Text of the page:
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Portland Press Herald

DiSanto's charms with top-flight Italian-American classics

N.L. ENGLISH
September 13, 2009

Lounge GRAY — Every town needs a place like DiSanto's Restaurant, where a plate of al dente pasta and red sauce singing about tomatoes and herbs proves Italian comfort food is supreme.

Set in a grove of spiffy landscaping cared for by owner Anna DiSanto, this is a modest place with modest prices that flaunts brash sunny flavors in its sauces, olive oil and tangy vinegar. The servers are friendly, quick and unfailingly pleasant, accommodating a move to an empty booth and retrieving an itemized receipt with smiles.

Anna DiSanto opened her restaurant in May 2007, but the journey toward her own business started when she was 8 years old and her grandmother handed her an apron, starting her work in the kitchen. Her grandmother and grandfather ran Anjon's original restaurant in Scarborough between 1954 and 1976.

Anna DiSanto worked in the later version of Anjon's for 27 years, learning the business from the bottom up before deciding to start her own.

"One of our favorites here is veal Parmigiano," she said.

She said customers often ask her, "Do you have the real veal?" They are grateful to learn that the classic dish is made with a pounded-out veal cutlet and not a veal patty.

One of her appetizers allows you to sample three meatballs or sausages made in-house. Served in a small oval dish, the tender sausages ($9) covered in the irresistible and savory meat-based tomato sauce, were delightful, with a good rough texture and excellent flavor.

We encountered the tomato sauce again with sides of pasta accompanying the entre course, an Italian-American tradition. Jammy with tomato and redolent of oregano and basil, the sauce tended to steal the show from both the pasta and sausages. The crusty, light white bread made here is good for mopping it up.

Metal chairs with upholstered backs and seats are set beside tables covered with tablecloths. Three booths along a back wall are cushier and more spacious. Large candles set atop a divider give a little festivity to the room.

A glass of Farnese Montepulciano d'Abruzzo ($6.50 a glass or $24 a bottle), from Abruzi, Italy, is an Italian party wine if there ever was one – light and easy to drink. The wines tend to be less expensive, mainstream brands such as Cecchi Chianti Classico ($7 a glass, $30 a bottle) and Clos du Bois Chardonnay ($8 a glass, $30 a bottle), and half are priced from $22 to $28.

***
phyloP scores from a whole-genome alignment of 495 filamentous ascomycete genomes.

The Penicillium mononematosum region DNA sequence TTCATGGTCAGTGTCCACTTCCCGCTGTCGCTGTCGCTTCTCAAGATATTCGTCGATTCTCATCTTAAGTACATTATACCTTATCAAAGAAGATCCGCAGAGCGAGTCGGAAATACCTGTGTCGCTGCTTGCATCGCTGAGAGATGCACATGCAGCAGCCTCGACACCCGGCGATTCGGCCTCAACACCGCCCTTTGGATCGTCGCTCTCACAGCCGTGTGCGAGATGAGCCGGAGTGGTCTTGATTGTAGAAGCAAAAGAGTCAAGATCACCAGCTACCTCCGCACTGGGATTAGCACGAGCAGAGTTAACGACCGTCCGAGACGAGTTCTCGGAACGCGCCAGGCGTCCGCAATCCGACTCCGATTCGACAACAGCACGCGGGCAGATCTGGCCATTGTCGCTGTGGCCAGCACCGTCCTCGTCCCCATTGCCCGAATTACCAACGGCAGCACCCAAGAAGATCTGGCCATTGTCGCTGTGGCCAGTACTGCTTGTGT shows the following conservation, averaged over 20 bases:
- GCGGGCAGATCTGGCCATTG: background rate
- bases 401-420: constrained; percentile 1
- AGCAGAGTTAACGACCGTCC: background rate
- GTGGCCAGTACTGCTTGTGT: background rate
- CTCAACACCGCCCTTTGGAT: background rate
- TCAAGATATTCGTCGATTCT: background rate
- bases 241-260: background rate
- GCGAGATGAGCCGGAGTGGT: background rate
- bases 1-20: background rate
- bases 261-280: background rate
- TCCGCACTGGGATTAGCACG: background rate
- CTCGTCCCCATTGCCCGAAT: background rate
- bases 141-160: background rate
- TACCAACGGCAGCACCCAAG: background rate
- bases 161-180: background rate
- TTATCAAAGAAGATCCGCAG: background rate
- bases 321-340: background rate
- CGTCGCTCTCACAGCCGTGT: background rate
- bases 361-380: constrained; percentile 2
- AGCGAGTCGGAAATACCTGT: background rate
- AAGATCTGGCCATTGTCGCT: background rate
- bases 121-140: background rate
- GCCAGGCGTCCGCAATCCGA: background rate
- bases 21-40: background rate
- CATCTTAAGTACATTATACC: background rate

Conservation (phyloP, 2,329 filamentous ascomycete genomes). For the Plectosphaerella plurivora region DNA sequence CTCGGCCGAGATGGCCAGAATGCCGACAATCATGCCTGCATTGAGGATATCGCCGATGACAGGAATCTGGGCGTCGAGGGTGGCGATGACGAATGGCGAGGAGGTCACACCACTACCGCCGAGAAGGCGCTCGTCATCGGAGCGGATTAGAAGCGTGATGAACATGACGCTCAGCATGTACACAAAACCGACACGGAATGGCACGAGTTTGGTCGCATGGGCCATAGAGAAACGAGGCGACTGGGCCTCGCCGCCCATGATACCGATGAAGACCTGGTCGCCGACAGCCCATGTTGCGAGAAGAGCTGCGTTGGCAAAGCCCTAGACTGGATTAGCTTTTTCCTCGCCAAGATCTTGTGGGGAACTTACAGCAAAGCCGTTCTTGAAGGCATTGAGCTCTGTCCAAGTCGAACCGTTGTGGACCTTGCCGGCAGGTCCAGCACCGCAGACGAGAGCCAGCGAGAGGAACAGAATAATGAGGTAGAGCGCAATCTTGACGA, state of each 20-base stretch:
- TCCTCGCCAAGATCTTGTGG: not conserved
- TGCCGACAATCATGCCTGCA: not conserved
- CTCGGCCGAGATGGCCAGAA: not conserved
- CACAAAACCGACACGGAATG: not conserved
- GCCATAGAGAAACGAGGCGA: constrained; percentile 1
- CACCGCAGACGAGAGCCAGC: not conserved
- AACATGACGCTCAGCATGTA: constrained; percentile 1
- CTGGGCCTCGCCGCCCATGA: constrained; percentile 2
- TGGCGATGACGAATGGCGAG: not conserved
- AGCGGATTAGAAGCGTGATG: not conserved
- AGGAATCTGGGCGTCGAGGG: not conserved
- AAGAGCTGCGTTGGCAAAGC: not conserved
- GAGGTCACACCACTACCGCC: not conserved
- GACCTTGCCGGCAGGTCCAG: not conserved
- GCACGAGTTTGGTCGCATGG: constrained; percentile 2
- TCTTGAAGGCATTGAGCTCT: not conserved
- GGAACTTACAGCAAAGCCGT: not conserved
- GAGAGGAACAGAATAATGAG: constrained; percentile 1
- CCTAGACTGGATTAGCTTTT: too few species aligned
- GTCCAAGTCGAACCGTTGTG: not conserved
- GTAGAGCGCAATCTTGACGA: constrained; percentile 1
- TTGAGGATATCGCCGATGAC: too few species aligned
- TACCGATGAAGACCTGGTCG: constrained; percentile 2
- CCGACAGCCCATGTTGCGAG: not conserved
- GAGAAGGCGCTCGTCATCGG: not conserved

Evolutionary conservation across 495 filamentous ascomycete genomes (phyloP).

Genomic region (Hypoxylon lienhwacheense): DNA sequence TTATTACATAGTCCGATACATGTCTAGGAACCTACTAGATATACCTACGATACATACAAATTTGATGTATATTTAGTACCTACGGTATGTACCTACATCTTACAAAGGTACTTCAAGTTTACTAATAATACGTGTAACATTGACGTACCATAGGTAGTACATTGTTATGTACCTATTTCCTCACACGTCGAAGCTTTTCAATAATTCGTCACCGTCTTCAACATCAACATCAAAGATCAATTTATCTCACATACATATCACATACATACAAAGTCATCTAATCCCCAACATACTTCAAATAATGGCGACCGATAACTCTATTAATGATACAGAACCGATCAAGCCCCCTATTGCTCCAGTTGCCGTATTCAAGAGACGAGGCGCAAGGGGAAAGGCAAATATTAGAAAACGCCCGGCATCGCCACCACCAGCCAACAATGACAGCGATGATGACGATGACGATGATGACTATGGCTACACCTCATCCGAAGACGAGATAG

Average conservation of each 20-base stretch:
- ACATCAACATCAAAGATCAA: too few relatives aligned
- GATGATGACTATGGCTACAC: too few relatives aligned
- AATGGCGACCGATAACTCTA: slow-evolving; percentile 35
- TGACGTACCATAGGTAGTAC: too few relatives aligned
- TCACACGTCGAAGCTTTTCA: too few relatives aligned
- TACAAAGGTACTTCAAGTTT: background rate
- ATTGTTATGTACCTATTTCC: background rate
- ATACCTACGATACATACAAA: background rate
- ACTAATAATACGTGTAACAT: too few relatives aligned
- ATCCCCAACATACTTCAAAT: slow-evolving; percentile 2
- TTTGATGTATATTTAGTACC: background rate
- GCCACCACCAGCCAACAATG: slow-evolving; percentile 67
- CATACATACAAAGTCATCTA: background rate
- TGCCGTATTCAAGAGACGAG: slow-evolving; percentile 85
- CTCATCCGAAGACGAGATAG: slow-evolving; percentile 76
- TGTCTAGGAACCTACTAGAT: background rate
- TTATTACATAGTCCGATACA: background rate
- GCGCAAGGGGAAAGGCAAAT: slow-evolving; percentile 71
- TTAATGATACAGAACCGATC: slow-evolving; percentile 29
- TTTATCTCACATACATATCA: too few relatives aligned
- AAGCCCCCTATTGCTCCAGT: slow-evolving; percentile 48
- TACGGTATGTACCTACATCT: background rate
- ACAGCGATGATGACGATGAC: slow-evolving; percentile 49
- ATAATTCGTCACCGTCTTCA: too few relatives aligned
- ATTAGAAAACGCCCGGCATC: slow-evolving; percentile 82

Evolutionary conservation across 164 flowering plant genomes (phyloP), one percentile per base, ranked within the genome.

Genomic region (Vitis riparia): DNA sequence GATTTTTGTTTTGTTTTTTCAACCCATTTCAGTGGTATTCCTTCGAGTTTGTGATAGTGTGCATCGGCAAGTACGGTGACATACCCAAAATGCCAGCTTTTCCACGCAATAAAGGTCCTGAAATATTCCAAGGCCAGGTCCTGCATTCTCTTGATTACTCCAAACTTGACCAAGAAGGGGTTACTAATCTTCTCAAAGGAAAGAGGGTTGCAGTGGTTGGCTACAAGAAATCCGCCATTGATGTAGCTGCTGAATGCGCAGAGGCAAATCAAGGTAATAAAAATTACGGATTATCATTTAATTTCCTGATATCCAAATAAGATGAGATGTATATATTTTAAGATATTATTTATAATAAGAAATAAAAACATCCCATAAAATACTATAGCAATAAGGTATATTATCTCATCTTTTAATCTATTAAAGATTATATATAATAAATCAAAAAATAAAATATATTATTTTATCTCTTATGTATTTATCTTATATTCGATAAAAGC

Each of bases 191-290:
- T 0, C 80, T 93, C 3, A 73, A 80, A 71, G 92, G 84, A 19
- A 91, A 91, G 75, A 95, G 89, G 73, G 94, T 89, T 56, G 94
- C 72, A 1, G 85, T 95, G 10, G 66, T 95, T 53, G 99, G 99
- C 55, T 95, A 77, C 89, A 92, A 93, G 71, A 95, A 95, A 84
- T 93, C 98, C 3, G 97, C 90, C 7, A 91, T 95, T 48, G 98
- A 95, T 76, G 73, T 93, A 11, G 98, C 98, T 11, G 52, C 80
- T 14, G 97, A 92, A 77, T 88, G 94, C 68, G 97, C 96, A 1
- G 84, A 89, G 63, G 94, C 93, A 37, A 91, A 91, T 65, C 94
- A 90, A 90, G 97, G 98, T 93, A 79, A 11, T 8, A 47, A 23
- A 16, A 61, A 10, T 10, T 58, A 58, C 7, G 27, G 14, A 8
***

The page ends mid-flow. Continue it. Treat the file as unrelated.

In the grilled vegetable salad ($10), slices of yellow squash, zucchini and skinny lengths of carrots had been tossed with pea pods and iceberg lettuce, with sharp feta sharpening the sweetness of the tender vegetables. A salad with chopped romaine, iceberg lettuce, carrots, chives, cabbage and blue cheese with caramelized walnuts ($10) is dressed with balsamic vinegar.

Battered sticks of eggplant sprinkled with grated Romano ($8) and bacon-wrapped scallops ($10) along with mussels marinara ($12) are also among the appetizers.

The chicken piccata is a unique version, at least to me, with chicken breast meat cut in chunks and sauted with quartered slices of lemon and served with caper berries. I prefer a piccata that uses a flattened chicken cutlet, but the flavors of this presentation were good; the sauce was tangy and certainly lemony.

A special of haddock ($17) cooked in white wine and garlic and set on pesto cream – placing the plain, mild fish above the sauce – allowed me to scoop as much or as little of the intense, thick pesto cream as I wished onto each bite. Just a touch was all that was needed, and I was grateful to be able to be in charge.

The mainstays of Italian-American cooking – lasagna ($17), baked rigatoni ($15) with meatballs or sausages and mozzarella, eggplant Parmigiana ($17) and scampi ($23) – are featured on the menu of Italian-American classics.

We got lucky with dessert (both $6), enjoying a perfect slice of spumoni perfumed with almond extract and colored green, pink and brown, with almonds and candied maraschino cherries embedded in the light ice cream.

It's supplied by Micucci Wholesale Foods in Portland, DiSanto said. "They have the best mascarpone in the world for my homemade tiramisu."

The cannoli's crunchy shell was demolished in an avid excavation of every bit of creamy, not-too-sweet ricotta filling, but the chocolate chips pressed on both ends seemed unnecessary.

My visit took place just two weeks before DiSanto's hired a new chef, Mark Pariano of Cleveland, a culinary arts graduate of Johnson & Wales University in Providence, R.I.

"We want to bring this restaurant to the next level," DiSanto said.

From the sound of Pariano's descriptions of butternut squash risotto with duck breast slated for the fall; a micro-dandelion greens salad with goat cheese, pine nuts and grilled shrimp in pomegranate molasses and orange blossom honey; and lavender creme brulee; the good, straightforward meals DiSanto already serves up will be even better.

Look for seasonal specials, pistachio-crusted rack of lamb with gnocchi and lemon mascarpone panna cotta too.

N.L. English is a Portland freelance writer and the author of "Chow Maine: The Best Restaurants, Cafes, Lobster Shacks and Markets on the Coast." Visit English's Web site, www.chowmaineguide.com. Copyright 2009 by The Portland Press Herald/Maine Sunday Telegram. All rights reserved.

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